Meh. I don’t really pay attention to them. I obviously already have enough books (I am kidding myself; I am about to get new books for my birthday. Rule 10 ) I do notice the stickers on books in shops and I think that “R&J” offer a fair indication that a book is going to be good. I don’t think that you can get too upset with initiatives that get people reading, whatever they are. You could argue that these things cuts down the diversity of the books that people might read, but if you read you read, and if a percentage of what you read is recommended by someone on the telly, then so be it.

Have you ever inherited any books from a relative and, if so, did you come across interesting finds?

Good Question! I don’t think I can recall a particular book that I have inherited with a story, but I have a good story none the less. My Dad was a magician. He used to read a lot of psychology and fiction (separately!) But, I got some of my reading habits from him as he often didn’t finish a book either! My Dad died a few years ago, but it was not until earlier this year that my Mum, my Brother and I got the power up to sort through Dad’s books. We found pretty much what we thought we would, but… My Dad used to use playing cards as book marks. He used to have various packs of cards laying around, quite often incomplete due to various tricks. We found about half a pack of cards as we went through his books. I think his favourite card was the Queen of Hearts. We found two cards that had cigarette holes burned through them and a high number with people’s names written across the face (“Without me seeing so that you can identify your card later. Now, slip your card into this envelope. I haven’t even touched the card…”) Brilliant piece of history 🙂

Thank you for that.

4. Random facts about myself

  1. I am successful, but I have never gone and done everything I want to in life. Roller-coaster, take me there.
  2. I was 2 months premature and have been five minutes late ever since.
  3. I am training to run a marathon in August 2016.
  4. I used to breath fire, but I haven’t done it for years.
  5. I am not that fast a reader.
  6. I can touch type, so when I write I quite often have my eyes closed.
  7. I make home brew wine, beer and cider.
  8. I love my family more than I know, and more than they know. They know I love them a lot.
  9. I was born in Essex (UK), but I don’t live there now.
  10. I have played Digeridoo in the tower on top of Glastonbury Tor.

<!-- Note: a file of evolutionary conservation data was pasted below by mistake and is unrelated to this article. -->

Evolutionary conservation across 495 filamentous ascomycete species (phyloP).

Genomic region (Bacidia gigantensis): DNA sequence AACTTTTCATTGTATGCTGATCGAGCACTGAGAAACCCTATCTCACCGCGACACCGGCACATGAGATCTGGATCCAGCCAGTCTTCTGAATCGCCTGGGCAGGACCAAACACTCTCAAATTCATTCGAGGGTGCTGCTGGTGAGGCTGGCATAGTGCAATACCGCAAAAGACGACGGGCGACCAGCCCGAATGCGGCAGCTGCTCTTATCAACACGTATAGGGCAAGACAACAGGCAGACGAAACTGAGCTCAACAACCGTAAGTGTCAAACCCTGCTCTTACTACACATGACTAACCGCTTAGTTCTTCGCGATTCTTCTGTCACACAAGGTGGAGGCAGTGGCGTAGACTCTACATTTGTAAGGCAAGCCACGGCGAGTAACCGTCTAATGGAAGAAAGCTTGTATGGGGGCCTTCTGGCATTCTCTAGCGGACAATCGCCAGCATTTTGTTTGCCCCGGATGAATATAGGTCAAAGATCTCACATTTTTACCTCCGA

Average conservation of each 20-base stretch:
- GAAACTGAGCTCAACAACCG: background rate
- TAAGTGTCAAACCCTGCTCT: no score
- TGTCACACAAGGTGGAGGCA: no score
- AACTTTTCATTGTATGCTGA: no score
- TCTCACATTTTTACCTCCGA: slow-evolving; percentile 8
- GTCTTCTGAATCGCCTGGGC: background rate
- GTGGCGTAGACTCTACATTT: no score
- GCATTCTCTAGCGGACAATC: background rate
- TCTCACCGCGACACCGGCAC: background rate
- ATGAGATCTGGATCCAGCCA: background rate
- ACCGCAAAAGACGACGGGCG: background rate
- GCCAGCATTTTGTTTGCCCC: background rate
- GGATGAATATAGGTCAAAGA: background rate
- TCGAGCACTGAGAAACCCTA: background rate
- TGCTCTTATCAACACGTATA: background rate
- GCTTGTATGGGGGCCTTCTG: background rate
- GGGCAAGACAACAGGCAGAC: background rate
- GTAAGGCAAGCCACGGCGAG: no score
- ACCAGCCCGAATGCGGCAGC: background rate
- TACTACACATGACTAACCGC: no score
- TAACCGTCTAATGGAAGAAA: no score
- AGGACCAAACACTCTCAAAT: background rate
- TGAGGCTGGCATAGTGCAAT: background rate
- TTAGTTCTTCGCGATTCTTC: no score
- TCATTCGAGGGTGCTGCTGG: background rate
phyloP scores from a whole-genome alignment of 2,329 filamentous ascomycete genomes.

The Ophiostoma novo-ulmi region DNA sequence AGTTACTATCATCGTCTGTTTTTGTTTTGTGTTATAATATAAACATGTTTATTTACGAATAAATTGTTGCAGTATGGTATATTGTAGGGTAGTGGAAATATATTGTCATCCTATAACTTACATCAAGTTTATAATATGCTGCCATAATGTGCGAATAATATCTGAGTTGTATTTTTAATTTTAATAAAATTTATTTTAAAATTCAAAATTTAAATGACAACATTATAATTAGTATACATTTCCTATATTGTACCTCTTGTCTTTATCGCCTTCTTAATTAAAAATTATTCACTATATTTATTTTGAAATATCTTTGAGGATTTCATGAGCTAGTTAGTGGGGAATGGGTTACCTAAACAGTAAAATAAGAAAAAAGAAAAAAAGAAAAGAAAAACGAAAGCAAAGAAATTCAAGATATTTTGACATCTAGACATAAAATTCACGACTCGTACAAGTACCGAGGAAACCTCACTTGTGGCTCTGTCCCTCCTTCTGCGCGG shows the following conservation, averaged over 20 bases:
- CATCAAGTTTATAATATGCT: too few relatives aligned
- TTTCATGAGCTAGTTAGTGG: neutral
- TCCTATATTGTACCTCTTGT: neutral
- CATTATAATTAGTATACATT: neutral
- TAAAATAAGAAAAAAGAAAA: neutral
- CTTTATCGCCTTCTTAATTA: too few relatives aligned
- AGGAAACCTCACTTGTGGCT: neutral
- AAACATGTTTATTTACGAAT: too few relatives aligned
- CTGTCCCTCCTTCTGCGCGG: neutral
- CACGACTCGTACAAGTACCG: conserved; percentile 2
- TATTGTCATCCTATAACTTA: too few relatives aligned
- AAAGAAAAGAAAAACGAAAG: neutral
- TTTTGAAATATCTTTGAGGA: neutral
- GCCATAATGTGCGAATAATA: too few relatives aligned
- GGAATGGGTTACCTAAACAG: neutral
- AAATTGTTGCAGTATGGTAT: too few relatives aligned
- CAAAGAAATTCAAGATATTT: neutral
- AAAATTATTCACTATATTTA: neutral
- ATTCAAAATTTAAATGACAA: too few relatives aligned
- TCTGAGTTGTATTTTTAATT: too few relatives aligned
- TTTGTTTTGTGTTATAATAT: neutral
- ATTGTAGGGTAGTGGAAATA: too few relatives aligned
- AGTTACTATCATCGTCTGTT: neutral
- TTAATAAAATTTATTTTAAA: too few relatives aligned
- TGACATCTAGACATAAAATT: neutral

11. My first car was a mini (original one, not BMW.)
  12. I can (apparently) sprout useless facts about myself very easily. It’s getting me to stop that is the problem.

5. Nominate Other Blogs

Here is a list of 5 other blogs that I am nominating for a Liebster Award. I have no idea how many followers they have??? Either way, have fun with the questions guys. I will ready your replies with interest 🙂

6. My questions to be answered…

I have only asked 4 questions as the third one could be a bit involved. It would be great if you get stuck in though!

  1. How often do you blog and why that often?
  2. How much do you pay attention to the “business” of blogging, the marketing and cross posting and shenanigans that goes over and above typing words into a post?
  3. Do you own books that you haven’t read? Presuming that you live on earth and are not a ferret;
    1. Name and link to one book that you own that you are going to commit to read; tell me why you have owned this poor book for so long and not given it the time it deserves?
    2. Name and link to one book that you own that you are obviously never going to read, ever! Why, for goodness sake, do you own a book that you will never read?? tell me that, and if you feel brave, write in the book, put a link to your blog, and one to mine, and take it to a significant place. Release that book into the wild so that it can have a life away from your oppressive indifference. You never know, it might find a new owner who loves it and, y’know, opens it and reads it!?
  4. Last question is one of Bronte’s: Have you ever inherited any books from a relative and, if so, did you come across interesting finds?

Book Review – The Trouble with Goats and Sheep by Joanna Cannon

How I came to buy this book

JoannaCannonReadingI bought The Trouble with Goats and Sheep by Joanna Cannon at a book reading event that was held at my local Waterstones. Joanna was interviewed by Tom Bromley who Teaches a Faber Academy course that Joanna attended.

The event was a great opportunity to hear about how Joanna had progressed through the publishing process and what inspired her to write her first book. Events of this kind are immensely interesting to me as a reader and a writer. I also found the event interesting as it was the first time I have met other book bloggers. So, Hi to Shaz and Jackie Law at NeverImitate. I’m on a slightly different quest to them and am obviously not as experienced in the ways of book blogging at the new book end of the market! (See my book list for details…)